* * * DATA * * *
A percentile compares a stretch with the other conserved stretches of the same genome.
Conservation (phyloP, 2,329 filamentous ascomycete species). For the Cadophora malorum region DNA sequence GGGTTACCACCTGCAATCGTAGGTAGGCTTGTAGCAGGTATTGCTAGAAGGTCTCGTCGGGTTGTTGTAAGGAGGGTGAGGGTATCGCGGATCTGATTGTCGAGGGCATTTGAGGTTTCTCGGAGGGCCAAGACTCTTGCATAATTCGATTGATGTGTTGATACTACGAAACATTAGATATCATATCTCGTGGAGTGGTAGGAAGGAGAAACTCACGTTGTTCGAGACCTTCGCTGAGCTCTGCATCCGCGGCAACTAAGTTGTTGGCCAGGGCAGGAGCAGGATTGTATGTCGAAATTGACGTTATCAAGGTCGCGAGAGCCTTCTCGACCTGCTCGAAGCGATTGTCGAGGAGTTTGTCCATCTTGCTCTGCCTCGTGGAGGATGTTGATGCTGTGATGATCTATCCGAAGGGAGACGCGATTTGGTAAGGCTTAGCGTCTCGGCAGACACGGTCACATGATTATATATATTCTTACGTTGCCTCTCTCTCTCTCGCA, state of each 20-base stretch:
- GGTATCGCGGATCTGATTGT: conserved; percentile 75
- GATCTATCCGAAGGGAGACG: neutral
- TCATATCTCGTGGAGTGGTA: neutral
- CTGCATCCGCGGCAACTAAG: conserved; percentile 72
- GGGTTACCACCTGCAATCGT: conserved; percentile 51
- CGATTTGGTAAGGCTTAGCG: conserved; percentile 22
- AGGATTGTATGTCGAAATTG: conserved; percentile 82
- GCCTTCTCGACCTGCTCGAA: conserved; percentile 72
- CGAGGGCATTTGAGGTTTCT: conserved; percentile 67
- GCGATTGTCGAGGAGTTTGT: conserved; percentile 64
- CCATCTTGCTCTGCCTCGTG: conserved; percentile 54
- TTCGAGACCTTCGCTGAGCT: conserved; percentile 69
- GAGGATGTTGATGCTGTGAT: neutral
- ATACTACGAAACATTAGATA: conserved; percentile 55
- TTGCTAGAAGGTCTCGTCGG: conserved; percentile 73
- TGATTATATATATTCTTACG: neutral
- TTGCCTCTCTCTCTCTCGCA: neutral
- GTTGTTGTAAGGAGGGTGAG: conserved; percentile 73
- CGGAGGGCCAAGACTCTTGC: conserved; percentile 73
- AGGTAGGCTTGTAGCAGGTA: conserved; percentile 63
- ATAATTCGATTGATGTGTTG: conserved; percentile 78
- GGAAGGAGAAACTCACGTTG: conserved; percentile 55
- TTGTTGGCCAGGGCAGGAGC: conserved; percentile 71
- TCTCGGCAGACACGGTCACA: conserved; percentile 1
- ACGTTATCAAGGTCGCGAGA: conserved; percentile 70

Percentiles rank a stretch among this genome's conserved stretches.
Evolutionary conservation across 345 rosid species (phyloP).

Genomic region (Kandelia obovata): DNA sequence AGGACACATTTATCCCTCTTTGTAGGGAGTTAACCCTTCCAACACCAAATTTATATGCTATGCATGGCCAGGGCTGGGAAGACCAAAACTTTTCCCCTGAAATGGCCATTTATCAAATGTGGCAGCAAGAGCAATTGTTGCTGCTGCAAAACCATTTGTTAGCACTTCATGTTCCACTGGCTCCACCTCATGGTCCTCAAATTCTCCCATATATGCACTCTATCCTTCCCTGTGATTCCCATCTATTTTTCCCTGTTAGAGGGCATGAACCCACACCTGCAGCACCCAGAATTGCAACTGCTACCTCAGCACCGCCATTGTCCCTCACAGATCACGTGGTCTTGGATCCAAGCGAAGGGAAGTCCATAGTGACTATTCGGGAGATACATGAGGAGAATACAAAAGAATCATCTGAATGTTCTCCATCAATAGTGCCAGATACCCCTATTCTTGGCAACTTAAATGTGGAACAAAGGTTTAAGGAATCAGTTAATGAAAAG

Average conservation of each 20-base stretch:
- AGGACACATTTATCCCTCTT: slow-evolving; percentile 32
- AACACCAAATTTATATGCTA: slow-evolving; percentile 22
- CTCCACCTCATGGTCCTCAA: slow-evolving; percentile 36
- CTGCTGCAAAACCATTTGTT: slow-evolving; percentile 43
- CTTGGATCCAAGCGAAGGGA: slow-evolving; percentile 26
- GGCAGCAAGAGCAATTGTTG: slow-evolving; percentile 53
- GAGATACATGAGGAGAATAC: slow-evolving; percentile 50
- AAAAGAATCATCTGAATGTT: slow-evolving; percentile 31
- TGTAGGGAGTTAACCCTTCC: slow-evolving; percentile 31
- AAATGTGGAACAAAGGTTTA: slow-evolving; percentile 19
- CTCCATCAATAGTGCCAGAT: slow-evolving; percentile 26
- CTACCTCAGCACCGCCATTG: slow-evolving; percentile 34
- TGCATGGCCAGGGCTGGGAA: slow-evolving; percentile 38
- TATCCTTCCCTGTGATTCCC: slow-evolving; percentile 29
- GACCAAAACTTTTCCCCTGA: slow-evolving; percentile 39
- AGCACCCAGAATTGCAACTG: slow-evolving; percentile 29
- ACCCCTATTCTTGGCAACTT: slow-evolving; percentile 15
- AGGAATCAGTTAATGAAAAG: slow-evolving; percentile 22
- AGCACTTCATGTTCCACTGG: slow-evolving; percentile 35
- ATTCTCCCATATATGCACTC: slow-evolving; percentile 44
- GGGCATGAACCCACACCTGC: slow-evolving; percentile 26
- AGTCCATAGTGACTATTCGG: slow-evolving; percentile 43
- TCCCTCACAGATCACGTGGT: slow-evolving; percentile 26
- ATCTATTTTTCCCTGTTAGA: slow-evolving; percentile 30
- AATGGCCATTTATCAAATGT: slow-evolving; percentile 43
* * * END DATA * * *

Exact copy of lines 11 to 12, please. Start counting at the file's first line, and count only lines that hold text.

- CGAGGGCATTTGAGGTTTCT: conserved; percentile 67
- GCGATTGTCGAGGAGTTTGT: conserved; percentile 64